Logo link to homepage

Report on Kilauea (United States) — 2 April-8 April 2003

Smithsonian / US Geological Survey Weekly Volcanic Activity Report, 2 April-8 April 2003
Managing Editor: Gari Mayberry

Please cite this report as:

Global Volcanism Program, 2003. Report on Kilauea (United States). In: Mayberry, G (ed.), Weekly Volcanic Activity Report, 2 April-8 April 2003. Smithsonian Institution and US Geological Survey.

Volcano Profile |  Weekly Report (2 April-8 April 2003)


Kilauea

United States

19.421°N, 155.287°W; summit elev. 1222 m

All times are local (unless otherwise noted)


Lava continued to enter the ocean at the West Highcastle entry at Kilauea during 1-8 April. Surface lava flows were visible on the Kohala lava flow and Pulama pali. During the beginning of the report period, lava traveled over the Chain of Craters Road. The lava cooled and ceased flowing over the road by the 3rd. Generally, seismicity remained at normal to below-normal levels. The summit swarm of long-period earthquakes and tremor, which began last June, was weak, with scattered earthquakes and sparse low-frequency tremor. Volcanic tremor at Pu`u `O`o was relatively high during the last few days of the report period. Small deformation changes occurred mostly at Pu`u `O`o.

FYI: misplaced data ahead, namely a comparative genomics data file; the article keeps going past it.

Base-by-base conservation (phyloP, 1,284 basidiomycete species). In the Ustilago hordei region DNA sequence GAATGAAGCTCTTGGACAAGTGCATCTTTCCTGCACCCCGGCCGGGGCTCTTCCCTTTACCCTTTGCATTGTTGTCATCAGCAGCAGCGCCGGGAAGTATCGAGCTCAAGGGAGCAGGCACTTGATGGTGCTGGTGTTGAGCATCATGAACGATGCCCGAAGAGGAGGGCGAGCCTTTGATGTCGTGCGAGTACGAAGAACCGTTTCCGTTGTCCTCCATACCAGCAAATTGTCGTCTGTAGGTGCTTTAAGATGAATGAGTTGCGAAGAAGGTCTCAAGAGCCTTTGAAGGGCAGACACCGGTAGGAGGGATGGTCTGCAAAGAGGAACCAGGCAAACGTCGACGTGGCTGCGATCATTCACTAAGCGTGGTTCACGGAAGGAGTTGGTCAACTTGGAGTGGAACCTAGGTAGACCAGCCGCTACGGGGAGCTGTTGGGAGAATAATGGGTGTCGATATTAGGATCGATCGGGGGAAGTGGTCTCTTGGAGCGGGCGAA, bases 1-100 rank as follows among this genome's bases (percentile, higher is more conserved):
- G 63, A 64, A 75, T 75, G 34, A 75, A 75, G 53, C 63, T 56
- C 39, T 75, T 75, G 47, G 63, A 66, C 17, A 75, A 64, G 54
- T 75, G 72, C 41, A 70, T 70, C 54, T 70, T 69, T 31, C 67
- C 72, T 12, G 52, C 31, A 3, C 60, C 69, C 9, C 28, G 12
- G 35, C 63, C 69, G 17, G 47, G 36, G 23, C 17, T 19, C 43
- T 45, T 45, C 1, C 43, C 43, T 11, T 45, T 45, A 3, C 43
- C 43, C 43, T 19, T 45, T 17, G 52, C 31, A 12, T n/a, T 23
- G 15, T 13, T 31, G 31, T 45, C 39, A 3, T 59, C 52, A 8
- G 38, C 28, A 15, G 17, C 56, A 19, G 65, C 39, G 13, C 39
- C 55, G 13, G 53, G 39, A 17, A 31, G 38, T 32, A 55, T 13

Geologic Background. Kilauea, which overlaps the E flank of the massive Mauna Loa shield volcano, has been Hawaii's most active volcano during historical time. Eruptions are prominent in Polynesian legends; written documentation extending back to only 1820 records frequent summit and flank lava flow eruptions that were interspersed with periods of long-term lava lake activity that lasted until 1924 at Halemaumau crater, within the summit caldera. The 3 x 5 km caldera was formed in several stages about 1500 years ago and during the 18th century; eruptions have also originated from the lengthy East and SW rift zones, which extend to the sea on both sides of the volcano. About 90% of the surface of the basaltic shield volcano is formed of lava flows less than about 1100 years old; 70% of the volcano's surface is younger than 600 years. A long-term eruption from the East rift zone that began in 1983 has produced lava flows covering more than 100 km2, destroying nearly 200 houses and adding new coastline to the island.

Source: US Geological Survey Hawaiian Volcano Observatory (HVO)